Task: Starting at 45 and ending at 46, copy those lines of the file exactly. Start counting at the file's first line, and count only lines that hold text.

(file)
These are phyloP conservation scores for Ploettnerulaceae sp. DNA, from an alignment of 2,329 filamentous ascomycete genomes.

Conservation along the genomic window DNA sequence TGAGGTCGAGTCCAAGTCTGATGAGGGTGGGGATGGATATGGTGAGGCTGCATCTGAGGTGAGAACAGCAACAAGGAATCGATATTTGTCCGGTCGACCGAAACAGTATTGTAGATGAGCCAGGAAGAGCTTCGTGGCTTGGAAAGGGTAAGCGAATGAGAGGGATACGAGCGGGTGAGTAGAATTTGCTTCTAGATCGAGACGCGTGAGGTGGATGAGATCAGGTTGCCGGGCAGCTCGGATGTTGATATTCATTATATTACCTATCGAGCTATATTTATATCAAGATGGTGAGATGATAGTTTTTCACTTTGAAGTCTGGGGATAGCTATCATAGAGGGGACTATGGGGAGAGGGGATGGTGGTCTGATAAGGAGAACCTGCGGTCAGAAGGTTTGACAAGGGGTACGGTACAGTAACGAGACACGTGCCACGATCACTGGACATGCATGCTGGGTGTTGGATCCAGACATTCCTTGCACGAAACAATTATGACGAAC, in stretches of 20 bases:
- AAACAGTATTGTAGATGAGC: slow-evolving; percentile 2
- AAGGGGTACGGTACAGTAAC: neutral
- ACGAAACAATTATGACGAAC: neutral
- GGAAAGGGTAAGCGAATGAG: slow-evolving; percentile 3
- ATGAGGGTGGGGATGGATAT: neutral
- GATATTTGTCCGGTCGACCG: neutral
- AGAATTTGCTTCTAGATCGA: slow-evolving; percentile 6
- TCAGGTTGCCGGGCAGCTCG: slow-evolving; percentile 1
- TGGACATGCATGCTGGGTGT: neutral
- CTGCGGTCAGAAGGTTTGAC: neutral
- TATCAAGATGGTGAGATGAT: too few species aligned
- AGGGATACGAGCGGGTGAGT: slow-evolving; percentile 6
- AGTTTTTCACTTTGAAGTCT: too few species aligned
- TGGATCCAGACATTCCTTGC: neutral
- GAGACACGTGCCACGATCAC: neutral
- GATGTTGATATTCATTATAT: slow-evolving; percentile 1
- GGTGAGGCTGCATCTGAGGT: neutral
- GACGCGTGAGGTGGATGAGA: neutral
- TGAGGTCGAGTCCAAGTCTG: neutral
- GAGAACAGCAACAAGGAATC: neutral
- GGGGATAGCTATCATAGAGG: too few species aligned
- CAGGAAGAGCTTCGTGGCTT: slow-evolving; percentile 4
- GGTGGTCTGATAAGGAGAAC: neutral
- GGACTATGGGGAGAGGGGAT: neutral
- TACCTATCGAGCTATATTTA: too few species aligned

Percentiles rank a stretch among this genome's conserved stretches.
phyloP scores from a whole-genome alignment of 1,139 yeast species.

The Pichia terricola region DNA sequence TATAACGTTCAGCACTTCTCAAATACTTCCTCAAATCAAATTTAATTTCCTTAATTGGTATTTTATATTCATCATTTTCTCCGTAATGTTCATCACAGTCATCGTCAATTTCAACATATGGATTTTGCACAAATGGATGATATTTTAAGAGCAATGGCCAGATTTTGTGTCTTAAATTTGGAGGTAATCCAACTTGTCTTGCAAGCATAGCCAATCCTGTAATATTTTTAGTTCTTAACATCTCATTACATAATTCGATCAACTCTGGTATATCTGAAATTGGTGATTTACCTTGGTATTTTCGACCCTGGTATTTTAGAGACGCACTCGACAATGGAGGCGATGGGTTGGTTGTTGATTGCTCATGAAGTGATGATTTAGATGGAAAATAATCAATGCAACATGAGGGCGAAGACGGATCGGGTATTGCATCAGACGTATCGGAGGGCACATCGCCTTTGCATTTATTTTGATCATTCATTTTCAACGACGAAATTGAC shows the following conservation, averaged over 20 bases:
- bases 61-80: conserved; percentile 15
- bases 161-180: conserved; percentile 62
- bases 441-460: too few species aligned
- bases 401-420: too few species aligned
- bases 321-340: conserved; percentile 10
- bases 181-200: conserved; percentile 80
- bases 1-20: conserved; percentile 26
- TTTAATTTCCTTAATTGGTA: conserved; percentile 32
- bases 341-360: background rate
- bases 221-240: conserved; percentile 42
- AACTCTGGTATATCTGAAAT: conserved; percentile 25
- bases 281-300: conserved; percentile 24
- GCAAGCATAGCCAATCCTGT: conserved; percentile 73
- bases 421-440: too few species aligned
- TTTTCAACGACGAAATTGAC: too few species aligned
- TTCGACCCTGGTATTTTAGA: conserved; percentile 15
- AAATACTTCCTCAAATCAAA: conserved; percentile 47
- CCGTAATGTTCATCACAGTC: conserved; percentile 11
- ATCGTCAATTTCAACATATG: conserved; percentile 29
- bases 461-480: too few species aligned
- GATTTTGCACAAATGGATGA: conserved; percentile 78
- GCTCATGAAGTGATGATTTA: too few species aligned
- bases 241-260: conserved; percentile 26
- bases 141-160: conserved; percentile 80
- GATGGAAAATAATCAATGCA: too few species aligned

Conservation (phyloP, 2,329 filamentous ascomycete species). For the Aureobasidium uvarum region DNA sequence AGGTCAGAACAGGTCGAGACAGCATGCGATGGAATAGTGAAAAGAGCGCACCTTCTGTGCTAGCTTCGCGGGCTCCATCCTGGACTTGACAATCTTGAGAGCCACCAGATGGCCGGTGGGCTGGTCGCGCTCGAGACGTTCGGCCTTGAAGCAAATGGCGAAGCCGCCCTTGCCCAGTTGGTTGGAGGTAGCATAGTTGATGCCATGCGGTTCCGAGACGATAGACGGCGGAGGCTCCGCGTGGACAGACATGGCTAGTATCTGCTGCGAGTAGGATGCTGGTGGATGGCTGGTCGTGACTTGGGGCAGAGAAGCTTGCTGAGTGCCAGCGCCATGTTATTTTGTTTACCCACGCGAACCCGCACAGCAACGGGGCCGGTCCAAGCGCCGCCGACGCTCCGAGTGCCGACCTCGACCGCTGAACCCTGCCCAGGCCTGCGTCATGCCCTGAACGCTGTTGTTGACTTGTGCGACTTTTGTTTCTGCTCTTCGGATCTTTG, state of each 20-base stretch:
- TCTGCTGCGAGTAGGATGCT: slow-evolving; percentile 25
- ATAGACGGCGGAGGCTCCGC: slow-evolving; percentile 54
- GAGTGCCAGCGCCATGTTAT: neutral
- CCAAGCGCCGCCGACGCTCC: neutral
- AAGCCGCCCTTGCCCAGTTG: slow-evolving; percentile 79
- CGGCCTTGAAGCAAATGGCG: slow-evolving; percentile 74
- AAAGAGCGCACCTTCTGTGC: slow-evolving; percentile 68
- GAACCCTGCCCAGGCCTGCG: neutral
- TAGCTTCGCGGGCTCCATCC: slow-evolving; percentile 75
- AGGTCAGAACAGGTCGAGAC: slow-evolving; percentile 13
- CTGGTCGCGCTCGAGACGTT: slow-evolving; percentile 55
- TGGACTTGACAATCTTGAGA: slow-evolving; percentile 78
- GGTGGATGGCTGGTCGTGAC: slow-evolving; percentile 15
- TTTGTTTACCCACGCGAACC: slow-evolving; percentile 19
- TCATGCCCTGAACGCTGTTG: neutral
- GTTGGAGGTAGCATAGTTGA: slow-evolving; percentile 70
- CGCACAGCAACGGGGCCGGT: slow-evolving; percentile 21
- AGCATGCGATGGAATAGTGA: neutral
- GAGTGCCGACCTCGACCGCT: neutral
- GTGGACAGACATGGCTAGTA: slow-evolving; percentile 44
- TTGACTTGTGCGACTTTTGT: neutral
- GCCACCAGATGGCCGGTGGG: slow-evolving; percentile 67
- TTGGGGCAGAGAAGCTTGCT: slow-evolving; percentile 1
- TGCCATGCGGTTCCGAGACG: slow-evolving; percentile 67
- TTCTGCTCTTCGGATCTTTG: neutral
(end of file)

- TTTTCAACGACGAAATTGAC: too few species aligned
- TTCGACCCTGGTATTTTAGA: conserved; percentile 15